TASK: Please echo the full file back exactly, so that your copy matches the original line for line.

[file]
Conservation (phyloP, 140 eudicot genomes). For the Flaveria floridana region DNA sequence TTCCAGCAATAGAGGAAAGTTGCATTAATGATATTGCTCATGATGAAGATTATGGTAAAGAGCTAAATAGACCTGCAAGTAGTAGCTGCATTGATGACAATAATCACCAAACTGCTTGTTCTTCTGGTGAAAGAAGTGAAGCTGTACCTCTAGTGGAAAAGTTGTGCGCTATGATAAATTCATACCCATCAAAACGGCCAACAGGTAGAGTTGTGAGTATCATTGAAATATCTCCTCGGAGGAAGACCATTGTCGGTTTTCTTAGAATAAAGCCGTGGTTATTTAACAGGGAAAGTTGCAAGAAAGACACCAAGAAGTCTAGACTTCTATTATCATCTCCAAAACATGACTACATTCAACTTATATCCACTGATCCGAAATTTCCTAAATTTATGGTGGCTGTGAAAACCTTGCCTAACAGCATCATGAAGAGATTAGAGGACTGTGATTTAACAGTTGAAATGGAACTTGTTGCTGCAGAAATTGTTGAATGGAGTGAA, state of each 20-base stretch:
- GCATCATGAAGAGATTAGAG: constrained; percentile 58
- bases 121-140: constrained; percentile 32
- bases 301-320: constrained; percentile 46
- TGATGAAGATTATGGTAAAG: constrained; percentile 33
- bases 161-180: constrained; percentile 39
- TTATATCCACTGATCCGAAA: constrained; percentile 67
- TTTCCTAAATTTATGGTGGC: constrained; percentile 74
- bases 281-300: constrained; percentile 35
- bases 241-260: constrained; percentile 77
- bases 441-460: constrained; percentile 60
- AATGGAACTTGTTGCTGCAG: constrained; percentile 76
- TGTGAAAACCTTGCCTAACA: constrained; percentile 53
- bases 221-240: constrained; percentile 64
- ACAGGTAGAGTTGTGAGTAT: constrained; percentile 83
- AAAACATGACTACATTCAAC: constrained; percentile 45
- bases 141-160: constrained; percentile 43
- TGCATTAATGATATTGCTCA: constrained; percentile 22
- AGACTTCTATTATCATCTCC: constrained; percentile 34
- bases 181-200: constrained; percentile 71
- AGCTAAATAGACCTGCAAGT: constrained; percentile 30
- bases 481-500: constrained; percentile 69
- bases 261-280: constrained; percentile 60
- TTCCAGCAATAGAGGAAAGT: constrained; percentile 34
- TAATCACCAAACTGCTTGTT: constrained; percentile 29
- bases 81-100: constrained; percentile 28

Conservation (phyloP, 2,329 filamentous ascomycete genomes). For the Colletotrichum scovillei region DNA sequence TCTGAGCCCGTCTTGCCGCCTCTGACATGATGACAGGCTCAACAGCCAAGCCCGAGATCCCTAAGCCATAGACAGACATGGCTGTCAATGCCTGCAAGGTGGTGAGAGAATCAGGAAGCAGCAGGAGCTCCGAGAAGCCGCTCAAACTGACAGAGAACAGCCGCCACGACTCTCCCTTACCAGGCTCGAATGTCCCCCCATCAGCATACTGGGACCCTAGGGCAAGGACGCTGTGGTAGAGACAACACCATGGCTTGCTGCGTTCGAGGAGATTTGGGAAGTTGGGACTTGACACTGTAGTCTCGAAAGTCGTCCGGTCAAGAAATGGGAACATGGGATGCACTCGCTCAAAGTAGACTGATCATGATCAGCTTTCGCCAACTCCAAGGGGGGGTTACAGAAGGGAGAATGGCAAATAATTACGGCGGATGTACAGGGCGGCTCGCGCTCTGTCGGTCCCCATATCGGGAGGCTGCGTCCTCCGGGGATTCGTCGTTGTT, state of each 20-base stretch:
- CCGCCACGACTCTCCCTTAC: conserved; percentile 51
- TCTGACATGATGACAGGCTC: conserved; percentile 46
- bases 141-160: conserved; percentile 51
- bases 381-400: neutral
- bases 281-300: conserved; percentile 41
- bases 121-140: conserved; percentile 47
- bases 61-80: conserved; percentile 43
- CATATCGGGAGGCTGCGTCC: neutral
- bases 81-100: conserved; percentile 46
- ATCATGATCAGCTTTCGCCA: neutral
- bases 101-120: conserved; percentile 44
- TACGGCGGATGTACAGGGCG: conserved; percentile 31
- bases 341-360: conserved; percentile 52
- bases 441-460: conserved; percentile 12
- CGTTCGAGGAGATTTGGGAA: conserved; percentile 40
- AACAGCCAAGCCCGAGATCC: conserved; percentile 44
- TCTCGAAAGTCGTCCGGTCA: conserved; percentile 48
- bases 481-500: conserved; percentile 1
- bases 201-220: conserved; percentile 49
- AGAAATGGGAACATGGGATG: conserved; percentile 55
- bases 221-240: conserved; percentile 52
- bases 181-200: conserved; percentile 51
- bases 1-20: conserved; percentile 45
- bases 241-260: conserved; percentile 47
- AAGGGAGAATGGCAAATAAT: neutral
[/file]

Conservation (phyloP, 140 eudicot genomes). For the Flaveria floridana region DNA sequence TTCCAGCAATAGAGGAAAGTTGCATTAATGATATTGCTCATGATGAAGATTATGGTAAAGAGCTAAATAGACCTGCAAGTAGTAGCTGCATTGATGACAATAATCACCAAACTGCTTGTTCTTCTGGTGAAAGAAGTGAAGCTGTACCTCTAGTGGAAAAGTTGTGCGCTATGATAAATTCATACCCATCAAAACGGCCAACAGGTAGAGTTGTGAGTATCATTGAAATATCTCCTCGGAGGAAGACCATTGTCGGTTTTCTTAGAATAAAGCCGTGGTTATTTAACAGGGAAAGTTGCAAGAAAGACACCAAGAAGTCTAGACTTCTATTATCATCTCCAAAACATGACTACATTCAACTTATATCCACTGATCCGAAATTTCCTAAATTTATGGTGGCTGTGAAAACCTTGCCTAACAGCATCATGAAGAGATTAGAGGACTGTGATTTAACAGTTGAAATGGAACTTGTTGCTGCAGAAATTGTTGAATGGAGTGAA, state of each 20-base stretch:
- GCATCATGAAGAGATTAGAG: constrained; percentile 58
- bases 121-140: constrained; percentile 32
- bases 301-320: constrained; percentile 46
- TGATGAAGATTATGGTAAAG: constrained; percentile 33
- bases 161-180: constrained; percentile 39
- TTATATCCACTGATCCGAAA: constrained; percentile 67
- TTTCCTAAATTTATGGTGGC: constrained; percentile 74
- bases 281-300: constrained; percentile 35
- bases 241-260: constrained; percentile 77
- bases 441-460: constrained; percentile 60
- AATGGAACTTGTTGCTGCAG: constrained; percentile 76
- TGTGAAAACCTTGCCTAACA: constrained; percentile 53
- bases 221-240: constrained; percentile 64
- ACAGGTAGAGTTGTGAGTAT: constrained; percentile 83
- AAAACATGACTACATTCAAC: constrained; percentile 45
- bases 141-160: constrained; percentile 43
- TGCATTAATGATATTGCTCA: constrained; percentile 22
- AGACTTCTATTATCATCTCC: constrained; percentile 34
- bases 181-200: constrained; percentile 71
- AGCTAAATAGACCTGCAAGT: constrained; percentile 30
- bases 481-500: constrained; percentile 69
- bases 261-280: constrained; percentile 60
- TTCCAGCAATAGAGGAAAGT: constrained; percentile 34
- TAATCACCAAACTGCTTGTT: constrained; percentile 29
- bases 81-100: constrained; percentile 28

Conservation (phyloP, 2,329 filamentous ascomycete genomes). For the Colletotrichum scovillei region DNA sequence TCTGAGCCCGTCTTGCCGCCTCTGACATGATGACAGGCTCAACAGCCAAGCCCGAGATCCCTAAGCCATAGACAGACATGGCTGTCAATGCCTGCAAGGTGGTGAGAGAATCAGGAAGCAGCAGGAGCTCCGAGAAGCCGCTCAAACTGACAGAGAACAGCCGCCACGACTCTCCCTTACCAGGCTCGAATGTCCCCCCATCAGCATACTGGGACCCTAGGGCAAGGACGCTGTGGTAGAGACAACACCATGGCTTGCTGCGTTCGAGGAGATTTGGGAAGTTGGGACTTGACACTGTAGTCTCGAAAGTCGTCCGGTCAAGAAATGGGAACATGGGATGCACTCGCTCAAAGTAGACTGATCATGATCAGCTTTCGCCAACTCCAAGGGGGGGTTACAGAAGGGAGAATGGCAAATAATTACGGCGGATGTACAGGGCGGCTCGCGCTCTGTCGGTCCCCATATCGGGAGGCTGCGTCCTCCGGGGATTCGTCGTTGTT, state of each 20-base stretch:
- CCGCCACGACTCTCCCTTAC: conserved; percentile 51
- TCTGACATGATGACAGGCTC: conserved; percentile 46
- bases 141-160: conserved; percentile 51
- bases 381-400: neutral
- bases 281-300: conserved; percentile 41
- bases 121-140: conserved; percentile 47
- bases 61-80: conserved; percentile 43
- CATATCGGGAGGCTGCGTCC: neutral
- bases 81-100: conserved; percentile 46
- ATCATGATCAGCTTTCGCCA: neutral
- bases 101-120: conserved; percentile 44
- TACGGCGGATGTACAGGGCG: conserved; percentile 31
- bases 341-360: conserved; percentile 52
- bases 441-460: conserved; percentile 12
- CGTTCGAGGAGATTTGGGAA: conserved; percentile 40
- AACAGCCAAGCCCGAGATCC: conserved; percentile 44
- TCTCGAAAGTCGTCCGGTCA: conserved; percentile 48
- bases 481-500: conserved; percentile 1
- bases 201-220: conserved; percentile 49
- AGAAATGGGAACATGGGATG: conserved; percentile 55
- bases 221-240: conserved; percentile 52
- bases 181-200: conserved; percentile 51
- bases 1-20: conserved; percentile 45
- bases 241-260: conserved; percentile 47
- AAGGGAGAATGGCAAATAAT: neutral